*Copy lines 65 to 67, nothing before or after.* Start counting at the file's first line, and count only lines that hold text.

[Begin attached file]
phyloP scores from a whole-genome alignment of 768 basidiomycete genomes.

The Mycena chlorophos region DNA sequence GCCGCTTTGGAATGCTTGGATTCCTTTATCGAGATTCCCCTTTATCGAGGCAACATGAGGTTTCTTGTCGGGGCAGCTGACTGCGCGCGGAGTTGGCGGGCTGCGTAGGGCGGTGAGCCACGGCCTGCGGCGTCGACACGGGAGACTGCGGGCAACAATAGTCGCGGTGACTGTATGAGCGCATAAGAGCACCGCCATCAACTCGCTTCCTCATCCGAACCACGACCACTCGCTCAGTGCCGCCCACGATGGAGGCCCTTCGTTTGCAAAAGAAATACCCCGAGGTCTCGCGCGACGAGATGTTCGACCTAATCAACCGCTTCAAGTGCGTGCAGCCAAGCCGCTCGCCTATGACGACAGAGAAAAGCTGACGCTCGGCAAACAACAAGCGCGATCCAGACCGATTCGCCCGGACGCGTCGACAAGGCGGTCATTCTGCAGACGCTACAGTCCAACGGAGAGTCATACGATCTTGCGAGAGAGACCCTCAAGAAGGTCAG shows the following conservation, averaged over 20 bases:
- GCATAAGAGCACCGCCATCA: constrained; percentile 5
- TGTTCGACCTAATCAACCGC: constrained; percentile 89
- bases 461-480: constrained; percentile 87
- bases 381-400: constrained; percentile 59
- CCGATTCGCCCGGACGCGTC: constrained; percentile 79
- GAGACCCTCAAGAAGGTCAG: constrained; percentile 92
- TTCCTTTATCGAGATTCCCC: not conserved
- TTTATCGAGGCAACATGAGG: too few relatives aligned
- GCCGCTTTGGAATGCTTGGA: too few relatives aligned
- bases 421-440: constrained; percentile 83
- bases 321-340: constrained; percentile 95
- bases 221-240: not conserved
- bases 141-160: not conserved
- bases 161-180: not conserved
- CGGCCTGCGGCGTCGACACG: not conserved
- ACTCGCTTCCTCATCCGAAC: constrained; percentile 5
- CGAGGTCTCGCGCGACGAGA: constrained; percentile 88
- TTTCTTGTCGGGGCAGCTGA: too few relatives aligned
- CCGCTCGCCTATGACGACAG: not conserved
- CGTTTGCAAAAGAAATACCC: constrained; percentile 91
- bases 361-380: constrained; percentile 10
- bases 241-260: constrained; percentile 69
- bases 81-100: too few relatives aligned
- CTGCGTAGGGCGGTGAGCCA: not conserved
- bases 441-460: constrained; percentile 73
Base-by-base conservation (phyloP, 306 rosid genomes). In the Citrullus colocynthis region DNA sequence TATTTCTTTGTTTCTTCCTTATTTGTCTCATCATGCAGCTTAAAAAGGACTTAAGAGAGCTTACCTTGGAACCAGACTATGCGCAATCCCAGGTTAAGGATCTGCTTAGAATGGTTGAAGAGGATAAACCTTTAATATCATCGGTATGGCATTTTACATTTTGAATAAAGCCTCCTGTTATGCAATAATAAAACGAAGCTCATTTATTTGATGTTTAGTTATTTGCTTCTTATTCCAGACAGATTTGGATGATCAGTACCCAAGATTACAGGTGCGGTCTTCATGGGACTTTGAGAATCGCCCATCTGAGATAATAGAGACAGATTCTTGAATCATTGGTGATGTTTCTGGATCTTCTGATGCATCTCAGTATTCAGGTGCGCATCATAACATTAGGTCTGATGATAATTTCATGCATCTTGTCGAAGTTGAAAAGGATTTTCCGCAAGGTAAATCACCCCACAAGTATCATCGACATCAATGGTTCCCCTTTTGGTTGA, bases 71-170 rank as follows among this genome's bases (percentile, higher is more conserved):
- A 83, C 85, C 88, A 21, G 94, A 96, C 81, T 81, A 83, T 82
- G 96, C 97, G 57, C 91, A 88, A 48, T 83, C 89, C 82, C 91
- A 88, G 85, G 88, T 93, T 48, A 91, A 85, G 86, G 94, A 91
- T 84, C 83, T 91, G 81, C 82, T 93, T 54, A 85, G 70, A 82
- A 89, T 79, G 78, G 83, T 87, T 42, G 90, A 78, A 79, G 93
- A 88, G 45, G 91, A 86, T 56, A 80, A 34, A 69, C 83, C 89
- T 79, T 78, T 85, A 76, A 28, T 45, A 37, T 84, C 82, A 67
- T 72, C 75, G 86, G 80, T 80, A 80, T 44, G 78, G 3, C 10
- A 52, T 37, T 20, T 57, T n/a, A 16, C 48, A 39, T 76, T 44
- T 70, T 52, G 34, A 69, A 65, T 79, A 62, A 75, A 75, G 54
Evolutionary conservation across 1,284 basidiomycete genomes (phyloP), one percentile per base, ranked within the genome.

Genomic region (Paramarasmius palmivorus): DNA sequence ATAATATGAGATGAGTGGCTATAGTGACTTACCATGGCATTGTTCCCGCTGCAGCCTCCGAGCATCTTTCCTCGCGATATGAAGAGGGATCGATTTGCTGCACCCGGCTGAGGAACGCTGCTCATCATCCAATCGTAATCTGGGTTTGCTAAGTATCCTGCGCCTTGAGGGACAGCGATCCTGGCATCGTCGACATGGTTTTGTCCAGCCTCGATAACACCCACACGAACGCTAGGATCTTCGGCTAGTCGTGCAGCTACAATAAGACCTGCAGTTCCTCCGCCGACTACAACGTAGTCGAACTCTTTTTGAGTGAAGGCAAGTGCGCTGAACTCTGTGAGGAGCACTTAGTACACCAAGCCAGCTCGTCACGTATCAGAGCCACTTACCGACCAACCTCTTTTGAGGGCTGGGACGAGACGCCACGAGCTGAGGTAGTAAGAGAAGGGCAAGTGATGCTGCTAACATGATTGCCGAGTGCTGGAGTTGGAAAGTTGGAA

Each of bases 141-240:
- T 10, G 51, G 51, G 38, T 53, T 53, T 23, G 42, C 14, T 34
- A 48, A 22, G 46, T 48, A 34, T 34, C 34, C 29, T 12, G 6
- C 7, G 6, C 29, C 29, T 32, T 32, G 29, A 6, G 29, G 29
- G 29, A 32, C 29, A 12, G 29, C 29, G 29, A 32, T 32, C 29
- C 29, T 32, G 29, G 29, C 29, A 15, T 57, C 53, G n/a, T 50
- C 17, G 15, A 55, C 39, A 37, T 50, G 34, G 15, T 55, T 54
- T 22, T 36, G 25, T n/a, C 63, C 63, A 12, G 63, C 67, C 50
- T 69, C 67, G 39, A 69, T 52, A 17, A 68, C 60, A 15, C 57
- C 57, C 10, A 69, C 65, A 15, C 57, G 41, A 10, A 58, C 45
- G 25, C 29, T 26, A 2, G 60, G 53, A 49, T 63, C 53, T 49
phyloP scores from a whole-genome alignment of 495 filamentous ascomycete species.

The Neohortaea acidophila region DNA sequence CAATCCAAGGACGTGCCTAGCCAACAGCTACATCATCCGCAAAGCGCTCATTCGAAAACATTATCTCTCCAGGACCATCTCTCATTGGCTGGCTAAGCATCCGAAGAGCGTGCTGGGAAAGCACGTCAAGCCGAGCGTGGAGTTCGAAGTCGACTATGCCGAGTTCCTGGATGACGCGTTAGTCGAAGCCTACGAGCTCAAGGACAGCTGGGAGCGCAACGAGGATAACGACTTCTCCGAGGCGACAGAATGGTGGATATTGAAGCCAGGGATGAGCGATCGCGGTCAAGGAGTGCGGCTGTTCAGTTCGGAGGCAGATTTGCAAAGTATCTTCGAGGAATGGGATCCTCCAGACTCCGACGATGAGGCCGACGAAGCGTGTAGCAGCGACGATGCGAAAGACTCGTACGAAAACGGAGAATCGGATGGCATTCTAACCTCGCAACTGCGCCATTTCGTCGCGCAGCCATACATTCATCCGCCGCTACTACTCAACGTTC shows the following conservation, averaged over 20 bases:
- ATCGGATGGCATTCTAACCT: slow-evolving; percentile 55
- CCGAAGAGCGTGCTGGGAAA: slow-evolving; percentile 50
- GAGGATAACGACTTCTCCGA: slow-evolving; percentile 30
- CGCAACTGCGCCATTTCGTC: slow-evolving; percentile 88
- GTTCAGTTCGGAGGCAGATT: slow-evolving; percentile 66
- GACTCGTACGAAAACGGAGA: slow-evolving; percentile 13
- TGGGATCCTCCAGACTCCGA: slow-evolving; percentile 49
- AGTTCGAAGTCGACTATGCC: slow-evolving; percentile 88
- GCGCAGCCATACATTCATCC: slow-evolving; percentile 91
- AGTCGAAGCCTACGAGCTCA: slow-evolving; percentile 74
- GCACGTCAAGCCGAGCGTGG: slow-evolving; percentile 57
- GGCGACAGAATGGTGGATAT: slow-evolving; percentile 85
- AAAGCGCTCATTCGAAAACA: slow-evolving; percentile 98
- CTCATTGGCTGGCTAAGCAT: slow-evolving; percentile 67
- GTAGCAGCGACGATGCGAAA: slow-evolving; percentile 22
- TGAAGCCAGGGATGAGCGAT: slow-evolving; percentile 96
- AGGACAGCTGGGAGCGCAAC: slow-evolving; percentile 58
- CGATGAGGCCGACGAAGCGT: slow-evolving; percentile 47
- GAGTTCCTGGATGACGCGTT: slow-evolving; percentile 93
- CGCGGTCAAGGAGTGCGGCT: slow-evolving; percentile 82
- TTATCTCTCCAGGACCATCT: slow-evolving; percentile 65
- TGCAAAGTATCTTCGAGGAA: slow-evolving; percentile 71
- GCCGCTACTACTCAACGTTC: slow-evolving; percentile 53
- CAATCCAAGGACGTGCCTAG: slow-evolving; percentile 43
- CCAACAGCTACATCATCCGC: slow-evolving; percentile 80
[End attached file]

- GGCGACAGAATGGTGGATAT: slow-evolving; percentile 85
- AAAGCGCTCATTCGAAAACA: slow-evolving; percentile 98
- CTCATTGGCTGGCTAAGCAT: slow-evolving; percentile 67